A new study on the effect of opioid agonist therapy in HCV infection entitled “Association of Opioid Agonist Therapy With Lower Incidence of Hepatitis C Virus Infection in Young Adult Injection Drug Users” was published on JAMA Internal Medicine by Judith I. Tsui, M.D., M.P.H., of the Boston University School of Medicine, and colleagues.
Hepatitis C virus (HCV) infection is transmitted mainly by the use of drugs injected intravenously. Younger drug addicts are the main target group for HCV infection, and for this reason, all types of intervention to prevent these infections is crucial. Previous studies have suggested that opioid agonist therapy (methadone hydrochloride or buprenorphine hydrochloride) may reduce the frequency of HCV infection among injection drug addicts, but its effects in younger users have not been addressed. Therefore, in this study, Dr. Judith I. Tsui and colleagues addressed if opioid agonist therapy was associated with a lower incidence of HCV infection in a cohort of young adult injection drug users.
The research team performed an observational cohort study during a time period from January 3, 2000, to August 21, 2013, by doing periodical interviews and blood sampling. In this study, the researchers enrolled 552 young adults 30 years and younger that were injection drug users and were negative for the anti-HCV antibody and/or HCV RNA. The average age of the subjects was 23 years, the majority was male, white, and homeless, and the median duration of drug utilization was 3.6 years. 33.3 % of them used drugs daily. Heroin was the main drug consumed by 60% of the subjects in the last month. Most of the subjects (82.4%) did not receive any substance abuse treatment and 4.2% of the subjects had taken opioid agonist treatment (methadone hydrochloride or buprenorphine hydrochloride) in the previous year.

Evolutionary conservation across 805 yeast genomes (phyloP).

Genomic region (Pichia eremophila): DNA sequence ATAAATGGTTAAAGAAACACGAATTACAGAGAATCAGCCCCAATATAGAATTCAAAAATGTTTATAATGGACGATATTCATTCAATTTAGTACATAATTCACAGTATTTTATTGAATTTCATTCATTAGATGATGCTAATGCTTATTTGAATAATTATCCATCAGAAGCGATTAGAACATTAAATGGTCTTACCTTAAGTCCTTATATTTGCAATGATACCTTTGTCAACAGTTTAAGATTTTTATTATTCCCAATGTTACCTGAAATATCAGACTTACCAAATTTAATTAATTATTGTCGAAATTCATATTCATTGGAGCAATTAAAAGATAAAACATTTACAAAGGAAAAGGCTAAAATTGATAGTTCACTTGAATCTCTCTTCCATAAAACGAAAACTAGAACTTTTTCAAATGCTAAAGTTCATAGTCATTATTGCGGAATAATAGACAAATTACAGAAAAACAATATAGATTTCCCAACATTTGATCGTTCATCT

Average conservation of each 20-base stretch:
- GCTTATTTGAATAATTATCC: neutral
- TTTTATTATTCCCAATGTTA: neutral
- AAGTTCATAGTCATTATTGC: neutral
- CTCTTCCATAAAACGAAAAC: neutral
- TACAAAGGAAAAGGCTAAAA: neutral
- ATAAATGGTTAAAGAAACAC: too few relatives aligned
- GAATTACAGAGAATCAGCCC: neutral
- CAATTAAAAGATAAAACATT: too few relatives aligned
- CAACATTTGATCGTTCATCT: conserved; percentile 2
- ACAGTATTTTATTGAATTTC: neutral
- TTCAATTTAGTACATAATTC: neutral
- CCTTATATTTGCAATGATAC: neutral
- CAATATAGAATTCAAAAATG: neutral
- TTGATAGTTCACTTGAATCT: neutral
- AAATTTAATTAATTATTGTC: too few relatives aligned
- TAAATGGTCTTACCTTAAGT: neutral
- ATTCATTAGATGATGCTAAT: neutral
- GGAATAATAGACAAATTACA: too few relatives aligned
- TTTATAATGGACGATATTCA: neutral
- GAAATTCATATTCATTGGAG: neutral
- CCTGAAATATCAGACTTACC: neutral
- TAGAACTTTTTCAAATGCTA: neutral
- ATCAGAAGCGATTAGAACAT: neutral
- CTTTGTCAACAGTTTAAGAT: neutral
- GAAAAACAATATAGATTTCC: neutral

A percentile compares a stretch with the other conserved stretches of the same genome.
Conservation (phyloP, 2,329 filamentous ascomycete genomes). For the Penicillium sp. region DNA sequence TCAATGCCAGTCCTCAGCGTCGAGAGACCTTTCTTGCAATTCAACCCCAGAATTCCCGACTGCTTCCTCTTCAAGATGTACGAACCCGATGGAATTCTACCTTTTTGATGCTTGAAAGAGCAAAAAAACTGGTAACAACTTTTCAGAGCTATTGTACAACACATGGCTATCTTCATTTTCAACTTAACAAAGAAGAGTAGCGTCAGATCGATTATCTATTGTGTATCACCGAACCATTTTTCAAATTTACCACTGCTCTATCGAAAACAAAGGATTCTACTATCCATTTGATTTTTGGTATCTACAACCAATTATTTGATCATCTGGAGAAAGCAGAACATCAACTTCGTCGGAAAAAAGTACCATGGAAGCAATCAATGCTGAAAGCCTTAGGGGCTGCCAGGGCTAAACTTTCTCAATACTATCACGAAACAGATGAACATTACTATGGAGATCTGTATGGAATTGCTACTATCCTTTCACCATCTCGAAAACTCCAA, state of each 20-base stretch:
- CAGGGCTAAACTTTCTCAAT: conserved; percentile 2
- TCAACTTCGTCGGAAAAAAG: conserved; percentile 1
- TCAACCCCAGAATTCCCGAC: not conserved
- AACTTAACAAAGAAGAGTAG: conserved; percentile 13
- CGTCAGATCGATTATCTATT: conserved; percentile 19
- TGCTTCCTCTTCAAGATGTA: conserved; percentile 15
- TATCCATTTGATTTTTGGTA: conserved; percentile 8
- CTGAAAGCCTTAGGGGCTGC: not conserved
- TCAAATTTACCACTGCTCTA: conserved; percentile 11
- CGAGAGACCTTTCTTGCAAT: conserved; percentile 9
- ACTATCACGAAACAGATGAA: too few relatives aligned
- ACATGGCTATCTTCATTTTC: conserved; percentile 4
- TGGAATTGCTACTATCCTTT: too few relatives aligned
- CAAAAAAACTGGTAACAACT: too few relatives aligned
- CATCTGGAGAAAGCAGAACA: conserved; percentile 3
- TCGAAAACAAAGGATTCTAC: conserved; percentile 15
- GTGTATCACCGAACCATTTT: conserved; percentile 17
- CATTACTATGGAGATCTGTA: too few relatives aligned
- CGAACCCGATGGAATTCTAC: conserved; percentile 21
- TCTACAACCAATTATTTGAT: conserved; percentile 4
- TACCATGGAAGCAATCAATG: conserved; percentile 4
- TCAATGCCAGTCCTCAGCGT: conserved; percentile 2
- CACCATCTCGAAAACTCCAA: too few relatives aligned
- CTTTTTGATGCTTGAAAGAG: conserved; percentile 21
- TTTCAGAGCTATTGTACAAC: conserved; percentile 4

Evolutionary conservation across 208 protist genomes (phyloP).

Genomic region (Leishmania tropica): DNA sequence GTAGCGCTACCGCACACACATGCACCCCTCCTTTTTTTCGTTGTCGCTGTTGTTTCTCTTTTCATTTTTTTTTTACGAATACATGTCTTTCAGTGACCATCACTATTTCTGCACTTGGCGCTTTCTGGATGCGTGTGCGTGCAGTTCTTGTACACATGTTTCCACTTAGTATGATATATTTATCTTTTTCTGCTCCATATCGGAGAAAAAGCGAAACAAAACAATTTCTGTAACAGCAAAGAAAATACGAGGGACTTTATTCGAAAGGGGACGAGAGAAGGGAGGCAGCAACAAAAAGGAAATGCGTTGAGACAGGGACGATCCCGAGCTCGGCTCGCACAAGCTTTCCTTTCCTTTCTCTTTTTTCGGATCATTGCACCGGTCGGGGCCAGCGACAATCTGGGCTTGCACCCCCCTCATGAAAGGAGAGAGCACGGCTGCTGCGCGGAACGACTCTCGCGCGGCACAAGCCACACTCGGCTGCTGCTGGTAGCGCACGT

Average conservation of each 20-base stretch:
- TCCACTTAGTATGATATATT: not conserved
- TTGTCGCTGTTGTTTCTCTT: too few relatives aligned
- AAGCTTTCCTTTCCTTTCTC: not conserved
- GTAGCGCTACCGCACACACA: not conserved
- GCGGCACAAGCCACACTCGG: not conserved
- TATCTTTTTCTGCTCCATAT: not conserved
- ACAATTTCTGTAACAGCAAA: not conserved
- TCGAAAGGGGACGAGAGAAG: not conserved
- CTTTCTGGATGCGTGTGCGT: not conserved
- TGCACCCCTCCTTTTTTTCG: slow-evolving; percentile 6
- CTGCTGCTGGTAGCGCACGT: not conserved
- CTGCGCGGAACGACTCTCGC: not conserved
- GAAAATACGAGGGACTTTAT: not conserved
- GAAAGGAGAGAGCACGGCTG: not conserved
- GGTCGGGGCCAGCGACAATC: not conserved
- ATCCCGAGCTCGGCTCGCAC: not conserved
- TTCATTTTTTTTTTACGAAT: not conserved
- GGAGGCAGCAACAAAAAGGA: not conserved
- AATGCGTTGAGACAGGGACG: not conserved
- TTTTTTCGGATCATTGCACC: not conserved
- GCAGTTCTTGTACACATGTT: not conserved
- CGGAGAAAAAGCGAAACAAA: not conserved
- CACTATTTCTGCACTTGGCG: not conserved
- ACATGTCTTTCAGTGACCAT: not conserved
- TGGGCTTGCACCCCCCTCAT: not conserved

The researchers concluded that participants that used opioid agonist therapy in the last 3 months had a lower frequency of HCV infection when compared with subjects that did not performed any treatment. Importantly, this study suggests that maintenance of opioid agonist therapy with methadone or buprenorphine for opioid addiction, such as heroin, may be an efficient and useful strategy to reduce HCV infection.
“Young injection drug users are a major driving force in the epidemic of HCV infection in the United States and Canada and therefore are an important target for prevention. … Our results suggest that treatment for opioid use disorders with maintenance opioid agonist therapy can reduce transmission of HCV in young adult injection drug users and should be offered as an important component of comprehensive strategies for prevention of primary HCV infection,” concluded the researcher team.